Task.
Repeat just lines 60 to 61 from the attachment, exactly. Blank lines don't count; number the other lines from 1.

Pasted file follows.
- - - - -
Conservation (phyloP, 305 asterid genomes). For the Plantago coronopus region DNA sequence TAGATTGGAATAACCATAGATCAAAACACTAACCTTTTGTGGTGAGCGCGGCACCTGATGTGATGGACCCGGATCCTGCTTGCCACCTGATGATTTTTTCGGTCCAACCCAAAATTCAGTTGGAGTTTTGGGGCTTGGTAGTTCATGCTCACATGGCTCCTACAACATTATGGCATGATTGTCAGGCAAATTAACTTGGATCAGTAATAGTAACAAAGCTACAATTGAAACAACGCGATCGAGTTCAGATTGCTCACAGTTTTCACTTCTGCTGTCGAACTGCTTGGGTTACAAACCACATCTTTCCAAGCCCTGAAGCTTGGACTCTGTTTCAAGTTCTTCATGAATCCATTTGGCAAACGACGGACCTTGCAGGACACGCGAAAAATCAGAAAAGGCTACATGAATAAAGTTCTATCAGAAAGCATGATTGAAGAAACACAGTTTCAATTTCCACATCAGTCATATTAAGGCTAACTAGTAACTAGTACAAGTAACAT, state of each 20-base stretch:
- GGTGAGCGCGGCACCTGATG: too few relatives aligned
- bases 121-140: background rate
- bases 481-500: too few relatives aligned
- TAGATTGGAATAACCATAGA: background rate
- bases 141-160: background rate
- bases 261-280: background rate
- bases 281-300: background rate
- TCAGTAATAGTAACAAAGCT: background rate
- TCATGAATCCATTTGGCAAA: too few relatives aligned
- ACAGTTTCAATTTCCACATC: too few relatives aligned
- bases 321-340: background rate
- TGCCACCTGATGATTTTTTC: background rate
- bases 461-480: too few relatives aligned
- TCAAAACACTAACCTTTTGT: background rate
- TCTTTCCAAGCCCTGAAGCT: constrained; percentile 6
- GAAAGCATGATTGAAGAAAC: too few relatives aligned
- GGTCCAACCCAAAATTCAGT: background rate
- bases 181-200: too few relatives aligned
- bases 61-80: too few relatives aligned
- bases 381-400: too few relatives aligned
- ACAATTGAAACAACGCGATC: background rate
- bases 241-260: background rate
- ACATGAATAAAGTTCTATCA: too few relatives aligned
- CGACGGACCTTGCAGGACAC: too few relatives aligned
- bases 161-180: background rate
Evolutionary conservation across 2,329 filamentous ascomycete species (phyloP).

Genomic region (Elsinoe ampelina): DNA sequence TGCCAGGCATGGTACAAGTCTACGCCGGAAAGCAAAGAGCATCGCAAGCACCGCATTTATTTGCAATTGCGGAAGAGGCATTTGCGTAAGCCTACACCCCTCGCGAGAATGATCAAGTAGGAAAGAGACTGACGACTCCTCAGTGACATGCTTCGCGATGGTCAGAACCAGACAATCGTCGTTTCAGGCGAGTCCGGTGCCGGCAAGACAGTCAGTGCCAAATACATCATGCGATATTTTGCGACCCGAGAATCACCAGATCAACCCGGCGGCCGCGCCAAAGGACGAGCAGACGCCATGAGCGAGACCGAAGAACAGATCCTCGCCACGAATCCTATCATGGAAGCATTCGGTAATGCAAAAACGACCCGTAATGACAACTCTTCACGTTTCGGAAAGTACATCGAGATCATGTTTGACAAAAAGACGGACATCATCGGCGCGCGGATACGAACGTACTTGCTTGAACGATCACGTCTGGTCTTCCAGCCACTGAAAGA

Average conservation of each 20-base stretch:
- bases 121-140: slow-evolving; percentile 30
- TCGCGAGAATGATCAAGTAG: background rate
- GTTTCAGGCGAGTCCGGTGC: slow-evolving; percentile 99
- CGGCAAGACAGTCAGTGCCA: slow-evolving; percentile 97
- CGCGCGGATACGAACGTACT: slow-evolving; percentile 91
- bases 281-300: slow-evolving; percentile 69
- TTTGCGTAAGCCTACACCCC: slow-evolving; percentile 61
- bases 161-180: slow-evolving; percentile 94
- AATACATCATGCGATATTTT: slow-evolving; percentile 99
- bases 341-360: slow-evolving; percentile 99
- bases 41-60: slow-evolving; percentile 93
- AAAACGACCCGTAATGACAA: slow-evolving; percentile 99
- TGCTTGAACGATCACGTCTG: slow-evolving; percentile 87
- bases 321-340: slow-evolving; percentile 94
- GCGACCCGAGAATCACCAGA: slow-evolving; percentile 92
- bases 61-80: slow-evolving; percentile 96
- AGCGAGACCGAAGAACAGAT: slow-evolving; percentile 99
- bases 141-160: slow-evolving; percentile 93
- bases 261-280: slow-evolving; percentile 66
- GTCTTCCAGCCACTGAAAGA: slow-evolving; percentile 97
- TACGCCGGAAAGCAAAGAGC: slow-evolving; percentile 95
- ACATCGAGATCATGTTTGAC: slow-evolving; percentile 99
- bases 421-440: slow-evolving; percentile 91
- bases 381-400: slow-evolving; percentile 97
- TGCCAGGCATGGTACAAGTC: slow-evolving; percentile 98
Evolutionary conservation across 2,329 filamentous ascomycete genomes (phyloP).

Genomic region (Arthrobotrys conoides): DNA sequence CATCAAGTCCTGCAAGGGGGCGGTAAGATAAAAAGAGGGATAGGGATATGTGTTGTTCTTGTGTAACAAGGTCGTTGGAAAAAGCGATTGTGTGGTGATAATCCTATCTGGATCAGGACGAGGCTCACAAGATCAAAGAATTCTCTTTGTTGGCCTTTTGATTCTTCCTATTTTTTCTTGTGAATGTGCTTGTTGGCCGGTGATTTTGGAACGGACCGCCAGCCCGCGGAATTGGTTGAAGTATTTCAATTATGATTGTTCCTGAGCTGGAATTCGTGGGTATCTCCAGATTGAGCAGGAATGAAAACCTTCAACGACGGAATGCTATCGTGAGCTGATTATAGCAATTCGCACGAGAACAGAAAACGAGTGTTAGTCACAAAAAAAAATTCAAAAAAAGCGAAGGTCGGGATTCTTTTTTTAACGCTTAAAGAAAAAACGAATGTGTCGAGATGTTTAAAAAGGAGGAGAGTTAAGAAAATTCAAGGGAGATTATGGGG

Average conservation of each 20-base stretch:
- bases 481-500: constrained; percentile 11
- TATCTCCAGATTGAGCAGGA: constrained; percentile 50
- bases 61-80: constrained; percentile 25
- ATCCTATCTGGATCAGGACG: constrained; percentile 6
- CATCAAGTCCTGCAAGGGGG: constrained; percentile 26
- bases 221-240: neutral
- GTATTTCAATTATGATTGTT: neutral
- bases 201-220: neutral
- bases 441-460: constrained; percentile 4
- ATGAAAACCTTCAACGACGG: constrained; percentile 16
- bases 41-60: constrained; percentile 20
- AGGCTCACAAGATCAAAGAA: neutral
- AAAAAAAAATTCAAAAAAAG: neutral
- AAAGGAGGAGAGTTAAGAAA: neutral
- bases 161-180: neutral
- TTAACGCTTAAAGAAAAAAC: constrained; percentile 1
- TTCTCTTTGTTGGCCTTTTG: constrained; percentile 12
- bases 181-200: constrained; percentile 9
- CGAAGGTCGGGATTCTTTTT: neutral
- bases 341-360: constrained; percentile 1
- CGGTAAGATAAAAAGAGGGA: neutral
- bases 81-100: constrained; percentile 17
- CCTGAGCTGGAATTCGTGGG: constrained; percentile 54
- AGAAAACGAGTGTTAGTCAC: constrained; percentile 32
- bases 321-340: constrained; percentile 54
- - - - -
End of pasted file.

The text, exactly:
- bases 61-80: constrained; percentile 25
- ATCCTATCTGGATCAGGACG: constrained; percentile 6